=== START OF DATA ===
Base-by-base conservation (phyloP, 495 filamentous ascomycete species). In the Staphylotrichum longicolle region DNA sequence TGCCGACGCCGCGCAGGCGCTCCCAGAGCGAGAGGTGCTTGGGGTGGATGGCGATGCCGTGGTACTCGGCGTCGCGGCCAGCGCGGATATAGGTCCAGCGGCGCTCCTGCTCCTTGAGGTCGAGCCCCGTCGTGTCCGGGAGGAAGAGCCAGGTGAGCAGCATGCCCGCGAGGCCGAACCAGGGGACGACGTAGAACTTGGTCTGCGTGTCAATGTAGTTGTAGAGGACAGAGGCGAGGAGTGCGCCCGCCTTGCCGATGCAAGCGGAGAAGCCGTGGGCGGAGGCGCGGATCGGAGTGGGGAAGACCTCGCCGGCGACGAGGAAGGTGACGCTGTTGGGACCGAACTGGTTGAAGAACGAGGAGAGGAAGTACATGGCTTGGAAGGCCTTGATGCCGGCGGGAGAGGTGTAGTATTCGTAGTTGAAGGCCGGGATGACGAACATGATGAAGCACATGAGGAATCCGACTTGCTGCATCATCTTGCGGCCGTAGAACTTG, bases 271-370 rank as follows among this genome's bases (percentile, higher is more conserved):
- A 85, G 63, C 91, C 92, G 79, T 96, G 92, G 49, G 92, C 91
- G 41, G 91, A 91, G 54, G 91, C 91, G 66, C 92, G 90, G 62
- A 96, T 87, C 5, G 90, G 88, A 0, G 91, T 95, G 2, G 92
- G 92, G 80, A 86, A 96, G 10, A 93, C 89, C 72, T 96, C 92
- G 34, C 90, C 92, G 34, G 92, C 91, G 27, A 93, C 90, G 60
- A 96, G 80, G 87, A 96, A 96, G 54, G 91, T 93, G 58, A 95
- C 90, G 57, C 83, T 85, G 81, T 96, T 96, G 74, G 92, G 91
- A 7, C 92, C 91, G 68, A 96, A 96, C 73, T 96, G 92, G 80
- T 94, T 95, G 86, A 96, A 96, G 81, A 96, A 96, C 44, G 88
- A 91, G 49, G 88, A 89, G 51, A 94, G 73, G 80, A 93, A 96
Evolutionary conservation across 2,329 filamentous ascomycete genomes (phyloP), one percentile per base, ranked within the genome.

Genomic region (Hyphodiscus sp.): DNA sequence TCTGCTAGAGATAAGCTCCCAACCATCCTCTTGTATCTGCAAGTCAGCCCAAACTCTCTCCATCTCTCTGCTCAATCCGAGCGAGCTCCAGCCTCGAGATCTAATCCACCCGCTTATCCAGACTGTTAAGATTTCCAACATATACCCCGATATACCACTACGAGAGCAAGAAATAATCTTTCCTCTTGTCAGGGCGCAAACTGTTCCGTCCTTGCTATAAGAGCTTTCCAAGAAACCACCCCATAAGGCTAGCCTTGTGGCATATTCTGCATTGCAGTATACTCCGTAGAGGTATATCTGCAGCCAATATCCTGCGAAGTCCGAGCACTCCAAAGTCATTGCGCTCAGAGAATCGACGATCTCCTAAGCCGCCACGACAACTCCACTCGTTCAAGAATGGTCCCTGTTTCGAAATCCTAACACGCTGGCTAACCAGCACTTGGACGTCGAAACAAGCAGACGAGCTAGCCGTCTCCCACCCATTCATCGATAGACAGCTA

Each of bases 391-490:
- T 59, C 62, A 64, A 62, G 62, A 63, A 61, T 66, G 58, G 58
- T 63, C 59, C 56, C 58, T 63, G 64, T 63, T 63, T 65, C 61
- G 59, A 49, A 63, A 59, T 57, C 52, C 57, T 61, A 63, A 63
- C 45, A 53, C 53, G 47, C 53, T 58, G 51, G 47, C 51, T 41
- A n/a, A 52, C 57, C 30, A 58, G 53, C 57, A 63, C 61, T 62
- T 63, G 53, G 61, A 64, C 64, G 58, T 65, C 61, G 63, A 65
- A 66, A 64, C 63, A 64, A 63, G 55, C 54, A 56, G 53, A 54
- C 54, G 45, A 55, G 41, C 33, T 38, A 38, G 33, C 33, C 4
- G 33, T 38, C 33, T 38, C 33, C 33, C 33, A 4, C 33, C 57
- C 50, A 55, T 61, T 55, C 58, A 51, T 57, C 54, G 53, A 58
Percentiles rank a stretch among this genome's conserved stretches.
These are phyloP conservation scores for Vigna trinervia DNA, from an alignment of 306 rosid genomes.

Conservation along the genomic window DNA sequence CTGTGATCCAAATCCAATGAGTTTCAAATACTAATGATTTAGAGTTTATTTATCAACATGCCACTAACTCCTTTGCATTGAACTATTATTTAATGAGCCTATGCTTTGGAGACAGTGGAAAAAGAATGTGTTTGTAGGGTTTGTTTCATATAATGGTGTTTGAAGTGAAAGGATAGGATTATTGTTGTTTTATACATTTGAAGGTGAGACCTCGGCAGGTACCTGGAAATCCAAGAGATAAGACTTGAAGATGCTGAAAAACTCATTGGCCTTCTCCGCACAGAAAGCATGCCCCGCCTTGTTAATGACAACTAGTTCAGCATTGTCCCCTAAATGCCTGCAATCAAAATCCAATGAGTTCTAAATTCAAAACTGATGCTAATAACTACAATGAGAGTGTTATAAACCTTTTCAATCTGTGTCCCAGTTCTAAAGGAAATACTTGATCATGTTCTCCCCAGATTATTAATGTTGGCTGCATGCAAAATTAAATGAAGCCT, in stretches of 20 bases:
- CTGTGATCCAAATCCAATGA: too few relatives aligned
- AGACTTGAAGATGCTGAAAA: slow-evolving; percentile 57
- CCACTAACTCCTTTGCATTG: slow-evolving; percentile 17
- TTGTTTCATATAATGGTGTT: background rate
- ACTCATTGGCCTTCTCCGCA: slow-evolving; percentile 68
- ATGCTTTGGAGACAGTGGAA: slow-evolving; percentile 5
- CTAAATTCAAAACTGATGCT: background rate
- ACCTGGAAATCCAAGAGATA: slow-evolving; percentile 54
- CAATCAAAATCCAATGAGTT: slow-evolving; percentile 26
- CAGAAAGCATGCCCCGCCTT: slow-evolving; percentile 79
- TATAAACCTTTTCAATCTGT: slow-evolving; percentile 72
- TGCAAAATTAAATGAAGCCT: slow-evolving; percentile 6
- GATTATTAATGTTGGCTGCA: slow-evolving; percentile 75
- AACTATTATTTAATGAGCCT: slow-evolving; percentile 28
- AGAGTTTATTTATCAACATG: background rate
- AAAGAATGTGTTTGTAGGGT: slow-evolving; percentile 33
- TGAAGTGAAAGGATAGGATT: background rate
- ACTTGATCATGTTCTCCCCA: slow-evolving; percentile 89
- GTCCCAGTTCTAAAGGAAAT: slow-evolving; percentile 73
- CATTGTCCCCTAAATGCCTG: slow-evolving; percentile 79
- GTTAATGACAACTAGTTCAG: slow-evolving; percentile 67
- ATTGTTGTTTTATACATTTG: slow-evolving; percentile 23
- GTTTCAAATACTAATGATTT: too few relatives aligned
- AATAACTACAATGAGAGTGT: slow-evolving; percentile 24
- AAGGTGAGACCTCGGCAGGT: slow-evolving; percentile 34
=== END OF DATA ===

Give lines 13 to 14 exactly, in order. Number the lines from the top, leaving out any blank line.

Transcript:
Genomic region (Hyphodiscus sp.): DNA sequence TCTGCTAGAGATAAGCTCCCAACCATCCTCTTGTATCTGCAAGTCAGCCCAAACTCTCTCCATCTCTCTGCTCAATCCGAGCGAGCTCCAGCCTCGAGATCTAATCCACCCGCTTATCCAGACTGTTAAGATTTCCAACATATACCCCGATATACCACTACGAGAGCAAGAAATAATCTTTCCTCTTGTCAGGGCGCAAACTGTTCCGTCCTTGCTATAAGAGCTTTCCAAGAAACCACCCCATAAGGCTAGCCTTGTGGCATATTCTGCATTGCAGTATACTCCGTAGAGGTATATCTGCAGCCAATATCCTGCGAAGTCCGAGCACTCCAAAGTCATTGCGCTCAGAGAATCGACGATCTCCTAAGCCGCCACGACAACTCCACTCGTTCAAGAATGGTCCCTGTTTCGAAATCCTAACACGCTGGCTAACCAGCACTTGGACGTCGAAACAAGCAGACGAGCTAGCCGTCTCCCACCCATTCATCGATAGACAGCTA

Each of bases 391-490: